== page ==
Moriarty Vol. 1: The Dark Chamber (Image)

This alternate history tale takes a trip into the mind of Sherlock Holmes’ most dastardly foe.



128 pgs., color; $14.99
(W: Daniel Corey; A: Anthony Diecidue)
I’m a huge Sherlock Holmes geek, so how could I resist a comic book series featuring Holmes’ favorite archenemy, Professor James Moriarty? I couldn’t, of course, and neither could a lot of other people, because Daniel Corey and Anthony Diecidue’s Moriarty was successfully funded on Kickstarter and the first issue quickly sold out. The first four issues are available as a collection (nine issues are out so far, but let’s not get ahead of ourselves) and while I wouldn’t say the series is absolute perfection, it’s very good and sure to interest fans of all things Sherlockian.
The Moriarty series is based on an alternative history within the Holmes universe (assuming you can have alternate histories within fictional universes) in which Holmes dies at Reichenbach Falls but Moriarty survives. Bereft of a worthy opponent, the Doctor returns to London in 1914 under the pseudonym “Trumbold” and becomes a sort of Sherlock Holmes of the underworld. It’s a nice concept—becoming like the person you most oppose—and allows Corey to develop an interesting fictional world drawing on real history (the Black Hand society, Mata Hari), pulp fiction conventions (a dragon lady/martial arts expert named Jade), science fiction (a mysterious box with untold powers), the Sherlockian universe (Watson, Mycroft Holmes) and a whole lot of philosophy and intellectual history.
There’s so much in the first four issues that the story can become muddled, but most of what Corey comes up with is so cool that I don’t really care. My favorite part of this comic is not the action sequences, however, but the times when Corey takes us inside Moriarty’s mind. The Doctor is a frequent narrator of his own life, and his thoughts, presented in lettering resembling the output of an old-fashioned typewriter, show the Doctor to be quite full of himself but also a serious thinker (well, he would have to be, to have been a worthy opponent to Holmes). Take his opening narration: “We all create small rooms for ourselves—dark places where we curl up and hide like little children, seeking solace from the outside world. Despite our best efforts, it is there that our personal dragons prey on us.” Doesn’t that sound like it belongs in a 1930s Universal horror classic? (And I mean that in the best possible way, of course.)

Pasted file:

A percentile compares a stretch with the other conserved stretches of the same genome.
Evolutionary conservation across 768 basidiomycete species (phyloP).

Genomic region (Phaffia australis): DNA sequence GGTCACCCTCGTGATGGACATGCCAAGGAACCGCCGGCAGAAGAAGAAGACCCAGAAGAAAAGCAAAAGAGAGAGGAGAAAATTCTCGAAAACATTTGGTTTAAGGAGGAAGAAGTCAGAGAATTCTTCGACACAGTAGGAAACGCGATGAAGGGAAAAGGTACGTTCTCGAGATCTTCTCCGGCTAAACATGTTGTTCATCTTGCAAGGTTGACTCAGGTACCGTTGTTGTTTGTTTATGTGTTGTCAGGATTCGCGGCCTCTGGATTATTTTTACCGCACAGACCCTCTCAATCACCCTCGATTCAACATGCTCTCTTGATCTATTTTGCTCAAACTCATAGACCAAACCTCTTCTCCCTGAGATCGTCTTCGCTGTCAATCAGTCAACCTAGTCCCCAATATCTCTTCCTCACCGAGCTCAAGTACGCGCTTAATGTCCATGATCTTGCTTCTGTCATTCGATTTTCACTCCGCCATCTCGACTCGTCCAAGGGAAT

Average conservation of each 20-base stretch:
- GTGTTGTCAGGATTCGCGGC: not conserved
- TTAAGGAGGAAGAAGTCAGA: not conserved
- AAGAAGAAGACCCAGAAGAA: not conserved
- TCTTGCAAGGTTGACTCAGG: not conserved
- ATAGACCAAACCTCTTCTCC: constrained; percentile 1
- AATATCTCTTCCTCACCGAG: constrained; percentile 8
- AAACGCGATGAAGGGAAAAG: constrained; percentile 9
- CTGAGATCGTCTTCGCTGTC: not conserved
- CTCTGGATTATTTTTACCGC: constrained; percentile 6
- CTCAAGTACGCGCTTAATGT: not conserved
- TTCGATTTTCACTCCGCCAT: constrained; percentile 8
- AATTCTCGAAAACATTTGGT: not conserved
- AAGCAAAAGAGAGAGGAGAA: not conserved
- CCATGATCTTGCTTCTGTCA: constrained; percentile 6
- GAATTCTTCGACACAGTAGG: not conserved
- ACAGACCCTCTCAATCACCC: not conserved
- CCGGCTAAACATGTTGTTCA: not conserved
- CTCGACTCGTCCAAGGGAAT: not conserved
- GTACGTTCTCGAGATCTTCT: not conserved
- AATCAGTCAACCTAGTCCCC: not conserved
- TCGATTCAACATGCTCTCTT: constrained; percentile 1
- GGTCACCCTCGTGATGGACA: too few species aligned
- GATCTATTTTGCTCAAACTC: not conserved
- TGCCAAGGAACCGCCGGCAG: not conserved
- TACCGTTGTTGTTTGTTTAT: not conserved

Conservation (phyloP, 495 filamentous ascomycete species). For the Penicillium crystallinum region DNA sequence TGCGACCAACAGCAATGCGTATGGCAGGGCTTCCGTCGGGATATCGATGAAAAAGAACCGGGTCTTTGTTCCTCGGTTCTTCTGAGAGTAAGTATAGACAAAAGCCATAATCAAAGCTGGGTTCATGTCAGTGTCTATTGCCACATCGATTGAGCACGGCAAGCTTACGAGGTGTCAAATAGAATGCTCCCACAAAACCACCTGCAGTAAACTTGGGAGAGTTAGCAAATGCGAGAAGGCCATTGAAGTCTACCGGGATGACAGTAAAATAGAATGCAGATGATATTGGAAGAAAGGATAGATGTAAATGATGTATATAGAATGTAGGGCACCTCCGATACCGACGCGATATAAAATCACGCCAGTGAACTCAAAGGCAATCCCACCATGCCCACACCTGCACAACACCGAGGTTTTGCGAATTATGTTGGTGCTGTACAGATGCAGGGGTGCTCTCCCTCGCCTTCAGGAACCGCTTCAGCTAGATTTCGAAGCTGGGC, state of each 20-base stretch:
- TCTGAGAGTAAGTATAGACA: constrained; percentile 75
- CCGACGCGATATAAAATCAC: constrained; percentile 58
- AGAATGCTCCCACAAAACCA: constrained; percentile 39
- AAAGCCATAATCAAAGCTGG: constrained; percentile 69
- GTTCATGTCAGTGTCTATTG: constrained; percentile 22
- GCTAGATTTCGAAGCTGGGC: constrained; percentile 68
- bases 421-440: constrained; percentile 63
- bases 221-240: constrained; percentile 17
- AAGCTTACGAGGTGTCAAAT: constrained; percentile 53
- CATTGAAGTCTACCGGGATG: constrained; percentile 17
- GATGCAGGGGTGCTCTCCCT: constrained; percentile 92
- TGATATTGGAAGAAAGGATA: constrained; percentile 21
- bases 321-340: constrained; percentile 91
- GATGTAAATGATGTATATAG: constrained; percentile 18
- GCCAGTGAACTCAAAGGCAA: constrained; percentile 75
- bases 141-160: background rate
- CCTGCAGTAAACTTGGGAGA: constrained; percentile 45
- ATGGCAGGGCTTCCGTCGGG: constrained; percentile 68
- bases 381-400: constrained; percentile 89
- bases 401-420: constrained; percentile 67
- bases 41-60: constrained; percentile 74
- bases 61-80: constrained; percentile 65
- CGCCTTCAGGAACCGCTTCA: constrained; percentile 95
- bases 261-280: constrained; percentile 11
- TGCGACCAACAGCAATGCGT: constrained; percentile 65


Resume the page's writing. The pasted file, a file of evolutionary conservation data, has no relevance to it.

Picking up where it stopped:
Anthony Diecidue goes for an eclectic, deliberately cartoonish look in the art for this series—dominant facial characteristics are exaggerated almost to the point of caricature (well, maybe past that point now and then)—an approach that matches the high-pulp/adventure movie feel of the story. He’s pretty imaginative with his layouts also, and for the most part they work well—one exception was a two-page spread where some of the dialogue disappeared into the binding, but I guess that could have been due to a production problem.
Despite my misgivings regarding the propensity for this series to try to do a bit too much, I’m eager to keep reading (and it could be the basis for one hell of a movie as well). This collection is not generous with extras, but does include a page of sketches for cover concepts and another page of initial character sketches. You can see a preview of the first two issues here: | Sarah Boslaugh

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